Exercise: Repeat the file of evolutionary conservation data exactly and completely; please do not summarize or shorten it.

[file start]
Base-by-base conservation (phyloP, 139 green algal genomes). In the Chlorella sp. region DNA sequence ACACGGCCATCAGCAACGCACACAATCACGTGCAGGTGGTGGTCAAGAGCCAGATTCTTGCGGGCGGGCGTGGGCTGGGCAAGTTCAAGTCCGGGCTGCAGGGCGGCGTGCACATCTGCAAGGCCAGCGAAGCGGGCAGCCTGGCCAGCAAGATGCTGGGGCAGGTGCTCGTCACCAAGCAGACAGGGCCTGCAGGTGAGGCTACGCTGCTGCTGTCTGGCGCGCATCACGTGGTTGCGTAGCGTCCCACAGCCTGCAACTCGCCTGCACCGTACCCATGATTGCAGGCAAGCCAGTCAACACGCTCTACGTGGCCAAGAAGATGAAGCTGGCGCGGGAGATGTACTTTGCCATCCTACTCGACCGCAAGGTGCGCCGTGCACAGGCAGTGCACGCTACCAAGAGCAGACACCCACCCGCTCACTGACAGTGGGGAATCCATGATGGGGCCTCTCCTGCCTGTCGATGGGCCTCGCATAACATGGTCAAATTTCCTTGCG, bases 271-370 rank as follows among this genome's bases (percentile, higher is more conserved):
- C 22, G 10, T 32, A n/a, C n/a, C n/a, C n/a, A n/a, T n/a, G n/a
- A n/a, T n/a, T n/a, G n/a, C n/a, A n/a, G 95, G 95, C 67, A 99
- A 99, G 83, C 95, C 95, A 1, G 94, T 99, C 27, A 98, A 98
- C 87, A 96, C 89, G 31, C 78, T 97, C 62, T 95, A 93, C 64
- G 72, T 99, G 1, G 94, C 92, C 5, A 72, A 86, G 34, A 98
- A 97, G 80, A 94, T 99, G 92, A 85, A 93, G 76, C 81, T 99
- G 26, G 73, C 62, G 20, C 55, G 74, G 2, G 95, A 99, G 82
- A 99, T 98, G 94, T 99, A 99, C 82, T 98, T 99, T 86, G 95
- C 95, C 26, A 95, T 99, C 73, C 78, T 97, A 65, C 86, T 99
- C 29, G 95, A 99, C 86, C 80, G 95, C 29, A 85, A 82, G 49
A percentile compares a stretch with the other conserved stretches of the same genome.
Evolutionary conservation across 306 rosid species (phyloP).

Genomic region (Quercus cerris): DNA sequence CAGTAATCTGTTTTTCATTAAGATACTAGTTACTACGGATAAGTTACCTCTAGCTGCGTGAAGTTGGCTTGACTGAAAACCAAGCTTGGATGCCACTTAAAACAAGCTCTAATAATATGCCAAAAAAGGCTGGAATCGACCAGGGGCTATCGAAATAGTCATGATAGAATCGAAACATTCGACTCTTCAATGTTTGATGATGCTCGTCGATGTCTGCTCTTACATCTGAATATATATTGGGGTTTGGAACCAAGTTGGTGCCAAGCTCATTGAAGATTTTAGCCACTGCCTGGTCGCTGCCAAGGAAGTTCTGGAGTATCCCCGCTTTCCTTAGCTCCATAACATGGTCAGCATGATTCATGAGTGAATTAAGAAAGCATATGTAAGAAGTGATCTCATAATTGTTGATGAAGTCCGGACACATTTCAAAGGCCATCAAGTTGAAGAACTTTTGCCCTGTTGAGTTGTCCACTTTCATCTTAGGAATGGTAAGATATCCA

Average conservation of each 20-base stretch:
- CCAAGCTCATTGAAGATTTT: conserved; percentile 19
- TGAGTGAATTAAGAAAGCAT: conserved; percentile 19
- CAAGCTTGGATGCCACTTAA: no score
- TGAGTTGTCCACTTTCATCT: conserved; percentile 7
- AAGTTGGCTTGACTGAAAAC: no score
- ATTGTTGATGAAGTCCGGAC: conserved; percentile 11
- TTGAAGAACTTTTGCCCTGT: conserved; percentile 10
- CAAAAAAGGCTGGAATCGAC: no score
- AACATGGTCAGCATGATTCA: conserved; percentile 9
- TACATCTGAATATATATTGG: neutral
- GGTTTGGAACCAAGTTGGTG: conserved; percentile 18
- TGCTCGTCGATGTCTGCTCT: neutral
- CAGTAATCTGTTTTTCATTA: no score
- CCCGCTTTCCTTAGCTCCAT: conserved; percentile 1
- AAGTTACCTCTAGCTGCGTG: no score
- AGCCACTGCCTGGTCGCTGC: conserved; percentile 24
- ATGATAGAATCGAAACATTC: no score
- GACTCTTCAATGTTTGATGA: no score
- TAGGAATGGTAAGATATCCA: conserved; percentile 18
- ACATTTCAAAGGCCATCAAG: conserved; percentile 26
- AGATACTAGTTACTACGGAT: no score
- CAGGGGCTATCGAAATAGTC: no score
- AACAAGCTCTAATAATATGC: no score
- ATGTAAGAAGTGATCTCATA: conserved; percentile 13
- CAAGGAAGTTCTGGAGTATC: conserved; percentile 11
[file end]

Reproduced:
Base-by-base conservation (phyloP, 139 green algal genomes). In the Chlorella sp. region DNA sequence ACACGGCCATCAGCAACGCACACAATCACGTGCAGGTGGTGGTCAAGAGCCAGATTCTTGCGGGCGGGCGTGGGCTGGGCAAGTTCAAGTCCGGGCTGCAGGGCGGCGTGCACATCTGCAAGGCCAGCGAAGCGGGCAGCCTGGCCAGCAAGATGCTGGGGCAGGTGCTCGTCACCAAGCAGACAGGGCCTGCAGGTGAGGCTACGCTGCTGCTGTCTGGCGCGCATCACGTGGTTGCGTAGCGTCCCACAGCCTGCAACTCGCCTGCACCGTACCCATGATTGCAGGCAAGCCAGTCAACACGCTCTACGTGGCCAAGAAGATGAAGCTGGCGCGGGAGATGTACTTTGCCATCCTACTCGACCGCAAGGTGCGCCGTGCACAGGCAGTGCACGCTACCAAGAGCAGACACCCACCCGCTCACTGACAGTGGGGAATCCATGATGGGGCCTCTCCTGCCTGTCGATGGGCCTCGCATAACATGGTCAAATTTCCTTGCG, bases 271-370 rank as follows among this genome's bases (percentile, higher is more conserved):
- C 22, G 10, T 32, A n/a, C n/a, C n/a, C n/a, A n/a, T n/a, G n/a
- A n/a, T n/a, T n/a, G n/a, C n/a, A n/a, G 95, G 95, C 67, A 99
- A 99, G 83, C 95, C 95, A 1, G 94, T 99, C 27, A 98, A 98
- C 87, A 96, C 89, G 31, C 78, T 97, C 62, T 95, A 93, C 64
- G 72, T 99, G 1, G 94, C 92, C 5, A 72, A 86, G 34, A 98
- A 97, G 80, A 94, T 99, G 92, A 85, A 93, G 76, C 81, T 99
- G 26, G 73, C 62, G 20, C 55, G 74, G 2, G 95, A 99, G 82
- A 99, T 98, G 94, T 99, A 99, C 82, T 98, T 99, T 86, G 95
- C 95, C 26, A 95, T 99, C 73, C 78, T 97, A 65, C 86, T 99
- C 29, G 95, A 99, C 86, C 80, G 95, C 29, A 85, A 82, G 49
A percentile compares a stretch with the other conserved stretches of the same genome.
Evolutionary conservation across 306 rosid species (phyloP).

Genomic region (Quercus cerris): DNA sequence CAGTAATCTGTTTTTCATTAAGATACTAGTTACTACGGATAAGTTACCTCTAGCTGCGTGAAGTTGGCTTGACTGAAAACCAAGCTTGGATGCCACTTAAAACAAGCTCTAATAATATGCCAAAAAAGGCTGGAATCGACCAGGGGCTATCGAAATAGTCATGATAGAATCGAAACATTCGACTCTTCAATGTTTGATGATGCTCGTCGATGTCTGCTCTTACATCTGAATATATATTGGGGTTTGGAACCAAGTTGGTGCCAAGCTCATTGAAGATTTTAGCCACTGCCTGGTCGCTGCCAAGGAAGTTCTGGAGTATCCCCGCTTTCCTTAGCTCCATAACATGGTCAGCATGATTCATGAGTGAATTAAGAAAGCATATGTAAGAAGTGATCTCATAATTGTTGATGAAGTCCGGACACATTTCAAAGGCCATCAAGTTGAAGAACTTTTGCCCTGTTGAGTTGTCCACTTTCATCTTAGGAATGGTAAGATATCCA

Average conservation of each 20-base stretch:
- CCAAGCTCATTGAAGATTTT: conserved; percentile 19
- TGAGTGAATTAAGAAAGCAT: conserved; percentile 19
- CAAGCTTGGATGCCACTTAA: no score
- TGAGTTGTCCACTTTCATCT: conserved; percentile 7
- AAGTTGGCTTGACTGAAAAC: no score
- ATTGTTGATGAAGTCCGGAC: conserved; percentile 11
- TTGAAGAACTTTTGCCCTGT: conserved; percentile 10
- CAAAAAAGGCTGGAATCGAC: no score
- AACATGGTCAGCATGATTCA: conserved; percentile 9
- TACATCTGAATATATATTGG: neutral
- GGTTTGGAACCAAGTTGGTG: conserved; percentile 18
- TGCTCGTCGATGTCTGCTCT: neutral
- CAGTAATCTGTTTTTCATTA: no score
- CCCGCTTTCCTTAGCTCCAT: conserved; percentile 1
- AAGTTACCTCTAGCTGCGTG: no score
- AGCCACTGCCTGGTCGCTGC: conserved; percentile 24
- ATGATAGAATCGAAACATTC: no score
- GACTCTTCAATGTTTGATGA: no score
- TAGGAATGGTAAGATATCCA: conserved; percentile 18
- ACATTTCAAAGGCCATCAAG: conserved; percentile 26
- AGATACTAGTTACTACGGAT: no score
- CAGGGGCTATCGAAATAGTC: no score
- AACAAGCTCTAATAATATGC: no score
- ATGTAAGAAGTGATCTCATA: conserved; percentile 13
- CAAGGAAGTTCTGGAGTATC: conserved; percentile 11